The ratings of most school district bonds that participate in a pre-default intercept program are based on the rating of the intercept program. The funding mechanisms for pre-default programs fall into four categories, which vary in terms of credit strength:

    • Unlimited advance are usually the strongest types of pre-default intercept programs, in our view. Once such a program is activated, the state agrees to use all available resources to make bond payments on behalf of a school district. The ratings on these programs are generally one notch below the state’s GO rating.
    • Directly funded programs draw money directly from aid that would otherwise be sent to the school district. The ratings on these programs are also generally one notch below the state’s GO rating.
    • Limited advance programs are similar to unlimited advance programs but differ in that the state does not pledge all available resources to make up the missed interest or principal payments. That usually means the amount available for intercept is less than what would be available in an unlimited advance program, but more than a directly funded program. The ratings on these programs are also generally one notch below the state’s GO rating.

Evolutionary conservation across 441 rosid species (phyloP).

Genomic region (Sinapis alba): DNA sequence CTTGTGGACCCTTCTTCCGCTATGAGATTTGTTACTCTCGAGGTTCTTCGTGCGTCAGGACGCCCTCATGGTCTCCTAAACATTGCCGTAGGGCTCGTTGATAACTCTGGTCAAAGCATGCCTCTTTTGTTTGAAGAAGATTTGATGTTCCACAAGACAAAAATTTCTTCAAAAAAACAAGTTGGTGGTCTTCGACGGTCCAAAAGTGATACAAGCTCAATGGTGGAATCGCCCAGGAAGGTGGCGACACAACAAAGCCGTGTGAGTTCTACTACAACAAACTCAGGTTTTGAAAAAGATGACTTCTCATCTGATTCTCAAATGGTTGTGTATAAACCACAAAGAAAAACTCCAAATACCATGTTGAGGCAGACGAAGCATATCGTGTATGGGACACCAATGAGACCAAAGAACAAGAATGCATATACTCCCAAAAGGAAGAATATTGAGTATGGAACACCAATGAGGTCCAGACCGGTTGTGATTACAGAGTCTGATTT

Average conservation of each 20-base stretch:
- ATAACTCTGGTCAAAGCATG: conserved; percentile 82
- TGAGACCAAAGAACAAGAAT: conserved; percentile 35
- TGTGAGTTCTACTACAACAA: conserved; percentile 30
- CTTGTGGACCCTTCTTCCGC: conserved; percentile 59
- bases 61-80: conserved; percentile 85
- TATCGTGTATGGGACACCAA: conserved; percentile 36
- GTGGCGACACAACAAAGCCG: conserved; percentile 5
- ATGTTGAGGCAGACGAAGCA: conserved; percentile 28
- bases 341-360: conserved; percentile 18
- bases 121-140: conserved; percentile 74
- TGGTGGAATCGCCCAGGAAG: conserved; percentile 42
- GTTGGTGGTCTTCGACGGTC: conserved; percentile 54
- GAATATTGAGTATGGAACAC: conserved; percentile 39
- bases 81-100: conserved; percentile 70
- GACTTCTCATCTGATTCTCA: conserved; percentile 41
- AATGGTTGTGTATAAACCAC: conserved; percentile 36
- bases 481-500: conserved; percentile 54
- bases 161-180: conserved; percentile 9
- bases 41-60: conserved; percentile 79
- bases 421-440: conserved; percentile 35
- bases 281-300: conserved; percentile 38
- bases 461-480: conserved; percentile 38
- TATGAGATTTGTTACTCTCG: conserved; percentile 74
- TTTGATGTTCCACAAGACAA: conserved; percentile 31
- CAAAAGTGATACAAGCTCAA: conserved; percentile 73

• Current year programs are the most common types of pre-default intercept programs. They aren’t as strong as the other pre-default programs, in our view, because the intercept amount is limited to the aid that would be allocated to the school district in a single year only. The ratings on these programs are generally one to three notches below the state’s GO rating.
  4. Permanent fund programs are similar to municipal bond insurance. They’re essentially pools of assets authorized by a state’s constitution that are available to support school districts. Credit ratings are based on the size and availability of the funds, among other factors.

    The Texas Permanent School Fund program is one of the most widely known. This $36 billion fund exists solely to provide financial support to qualifying school districts in Texas and was originally funded by the sale of state mineral and land grants. Along with returns from the investments the fund owns, it also earns revenues from royalties from its landholdings. The fund is one of the strongest state enhancement programs, based on its ratings, and bonds that are part of the program are currently rated AAA by Moody’s and S&P.

Next steps

In our view, school district bonds—along with other highly rated general obligation bonds from cities and states and revenue bonds backed by essential services, such as a water or sewer system—can serve as the foundation of a municipal bond portfolio. In states with enhancement programs, most but not all school districts participate.

Investors interested in school district bonds can search for them using the municipal bond search feature on schwab.com. A bond’s official statement will generally have details about any enhancement-program backing. Schwab bond specialists can also help identify school district bonds that have backing from an enhancement program.

Next Steps

Talk to Us

To discuss how this article might affect your investment decisions:

-          Call Schwab anytime at 877-338-0192.
-          Talk to a Schwab Financial Consultant at your local branch.